Mixing and matching: Assessing the Commitment of mixed Ethnic Relationships.
Although at least 1in I50 marriages is interracial and the number of inter-ethnic marriages in the U.S.A. has increased from 150,000 to 1.1 million in 1994, Alouise (1998) they remain largely unpopular, pg 640. Due to the misconception that people who involve themselves in a mixed ethnic relationship, (MER's) are morally degenerate or have a low self-esteem, the purpose of this study by Gurung and Duong is to contribute to a better understanding of the formation of (MER's) and to assess the personal relationship characteristics of the individual in this type of relationship and how they differ to an individual in a same ethnic relationship (SER's) The author's feel that this is an important topic to address. Due to the fact that because of the assumed misconception, different ethnic relationships will have different expectations for relationships, and as it is thought that dissimilar expectations are thought to predict dissatisfaction in people, those people in a (MER's) are thought to have less satisfying relationships.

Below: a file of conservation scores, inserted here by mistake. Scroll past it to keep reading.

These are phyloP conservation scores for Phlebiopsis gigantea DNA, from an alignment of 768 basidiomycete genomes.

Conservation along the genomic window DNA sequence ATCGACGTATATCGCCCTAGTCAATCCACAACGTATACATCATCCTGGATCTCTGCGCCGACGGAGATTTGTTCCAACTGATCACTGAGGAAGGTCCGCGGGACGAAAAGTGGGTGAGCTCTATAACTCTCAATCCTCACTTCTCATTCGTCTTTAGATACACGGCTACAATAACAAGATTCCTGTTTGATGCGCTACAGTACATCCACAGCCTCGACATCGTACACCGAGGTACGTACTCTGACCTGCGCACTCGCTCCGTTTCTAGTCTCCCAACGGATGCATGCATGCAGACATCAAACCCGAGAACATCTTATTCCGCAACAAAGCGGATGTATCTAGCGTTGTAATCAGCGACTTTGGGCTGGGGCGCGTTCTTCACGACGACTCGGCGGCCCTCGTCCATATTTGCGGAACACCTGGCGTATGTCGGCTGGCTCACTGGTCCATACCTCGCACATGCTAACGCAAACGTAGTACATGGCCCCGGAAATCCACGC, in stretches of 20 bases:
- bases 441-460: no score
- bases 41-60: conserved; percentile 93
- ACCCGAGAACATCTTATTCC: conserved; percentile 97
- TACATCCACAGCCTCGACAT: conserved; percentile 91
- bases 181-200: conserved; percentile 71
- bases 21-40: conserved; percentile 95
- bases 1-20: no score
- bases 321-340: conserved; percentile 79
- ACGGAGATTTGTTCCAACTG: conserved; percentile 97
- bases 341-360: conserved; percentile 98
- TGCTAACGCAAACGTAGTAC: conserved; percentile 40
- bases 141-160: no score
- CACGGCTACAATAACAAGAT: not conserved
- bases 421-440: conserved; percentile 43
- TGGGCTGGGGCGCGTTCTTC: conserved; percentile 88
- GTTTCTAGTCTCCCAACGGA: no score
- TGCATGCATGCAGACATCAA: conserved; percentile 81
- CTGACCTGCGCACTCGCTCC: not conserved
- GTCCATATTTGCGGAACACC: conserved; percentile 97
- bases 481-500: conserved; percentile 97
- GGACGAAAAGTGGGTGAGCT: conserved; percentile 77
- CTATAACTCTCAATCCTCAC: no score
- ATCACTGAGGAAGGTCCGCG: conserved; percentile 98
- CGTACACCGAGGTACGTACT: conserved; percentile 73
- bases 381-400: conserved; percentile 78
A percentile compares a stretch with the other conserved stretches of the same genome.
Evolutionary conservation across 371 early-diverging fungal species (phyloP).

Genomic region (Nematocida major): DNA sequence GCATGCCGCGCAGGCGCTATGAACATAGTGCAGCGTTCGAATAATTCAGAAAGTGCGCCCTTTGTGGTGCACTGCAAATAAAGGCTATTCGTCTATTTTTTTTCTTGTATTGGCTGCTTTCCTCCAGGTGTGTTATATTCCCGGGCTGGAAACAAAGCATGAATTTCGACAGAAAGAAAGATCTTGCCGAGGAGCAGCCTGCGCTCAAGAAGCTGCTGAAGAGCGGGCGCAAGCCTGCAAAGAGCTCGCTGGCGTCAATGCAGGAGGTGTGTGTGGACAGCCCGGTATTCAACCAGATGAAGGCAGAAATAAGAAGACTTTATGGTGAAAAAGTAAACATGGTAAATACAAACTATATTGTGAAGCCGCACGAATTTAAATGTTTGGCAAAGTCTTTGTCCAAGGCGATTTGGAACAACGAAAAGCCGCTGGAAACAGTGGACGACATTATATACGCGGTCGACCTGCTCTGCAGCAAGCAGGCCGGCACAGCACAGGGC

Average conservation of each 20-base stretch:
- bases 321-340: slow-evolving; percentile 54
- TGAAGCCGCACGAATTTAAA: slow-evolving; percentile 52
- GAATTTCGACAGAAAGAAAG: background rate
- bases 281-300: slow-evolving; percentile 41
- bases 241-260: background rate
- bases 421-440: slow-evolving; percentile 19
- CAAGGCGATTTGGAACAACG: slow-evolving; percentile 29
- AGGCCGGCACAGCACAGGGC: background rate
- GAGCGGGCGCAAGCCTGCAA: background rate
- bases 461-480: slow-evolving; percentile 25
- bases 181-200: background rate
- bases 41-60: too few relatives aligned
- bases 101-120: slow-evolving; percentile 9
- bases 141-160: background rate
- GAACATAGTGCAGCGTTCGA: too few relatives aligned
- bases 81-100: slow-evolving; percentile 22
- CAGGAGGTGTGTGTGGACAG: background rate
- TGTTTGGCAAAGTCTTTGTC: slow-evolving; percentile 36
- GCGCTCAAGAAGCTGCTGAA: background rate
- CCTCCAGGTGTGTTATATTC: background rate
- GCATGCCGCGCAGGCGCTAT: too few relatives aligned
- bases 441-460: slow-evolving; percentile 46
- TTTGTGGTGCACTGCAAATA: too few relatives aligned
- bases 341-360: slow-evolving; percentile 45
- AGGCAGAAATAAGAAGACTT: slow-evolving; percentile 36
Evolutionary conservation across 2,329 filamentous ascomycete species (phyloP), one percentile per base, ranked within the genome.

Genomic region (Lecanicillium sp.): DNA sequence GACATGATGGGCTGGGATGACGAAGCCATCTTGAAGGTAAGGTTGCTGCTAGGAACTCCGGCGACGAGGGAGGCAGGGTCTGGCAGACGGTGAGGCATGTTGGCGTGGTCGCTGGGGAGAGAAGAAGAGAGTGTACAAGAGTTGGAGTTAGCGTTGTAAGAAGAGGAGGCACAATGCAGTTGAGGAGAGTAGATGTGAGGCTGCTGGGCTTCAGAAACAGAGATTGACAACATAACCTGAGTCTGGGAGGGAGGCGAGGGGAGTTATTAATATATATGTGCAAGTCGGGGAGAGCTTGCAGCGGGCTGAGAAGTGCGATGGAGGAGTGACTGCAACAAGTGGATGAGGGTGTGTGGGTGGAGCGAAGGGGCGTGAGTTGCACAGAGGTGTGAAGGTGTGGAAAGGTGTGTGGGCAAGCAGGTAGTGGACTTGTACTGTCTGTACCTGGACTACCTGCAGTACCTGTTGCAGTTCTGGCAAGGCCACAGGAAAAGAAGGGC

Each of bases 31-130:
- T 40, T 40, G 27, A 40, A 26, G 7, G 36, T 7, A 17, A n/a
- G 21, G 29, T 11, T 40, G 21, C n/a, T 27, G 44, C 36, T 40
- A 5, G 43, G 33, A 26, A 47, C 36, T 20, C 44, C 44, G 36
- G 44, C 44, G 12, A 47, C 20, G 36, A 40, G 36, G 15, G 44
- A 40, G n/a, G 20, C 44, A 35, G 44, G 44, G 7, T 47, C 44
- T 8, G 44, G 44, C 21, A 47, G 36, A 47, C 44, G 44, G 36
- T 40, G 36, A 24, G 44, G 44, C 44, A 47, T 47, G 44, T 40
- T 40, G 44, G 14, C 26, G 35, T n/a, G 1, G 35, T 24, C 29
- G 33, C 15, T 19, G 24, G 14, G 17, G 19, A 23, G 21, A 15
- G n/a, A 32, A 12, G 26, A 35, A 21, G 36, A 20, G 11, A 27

However it is the belief of the author's that not enough empirical evidence has been gathered in order to validate this statement.
The author's position with regards to the topic is made clear with in the introduction as to why they feel that this study is warranted. The negative psychological view '(MER's) are prone to failure', pg 640 which is supported by Burnette (1995) and Root (1996) and state that due to the lack of empirical evidence needs to be re addressed. The author's site the flaws of any previous study and explain why their study will compensate for the shortcomings of any previous study. Gurong and Duong make it clear that because of this and the minimal amount of research done and due to the potential...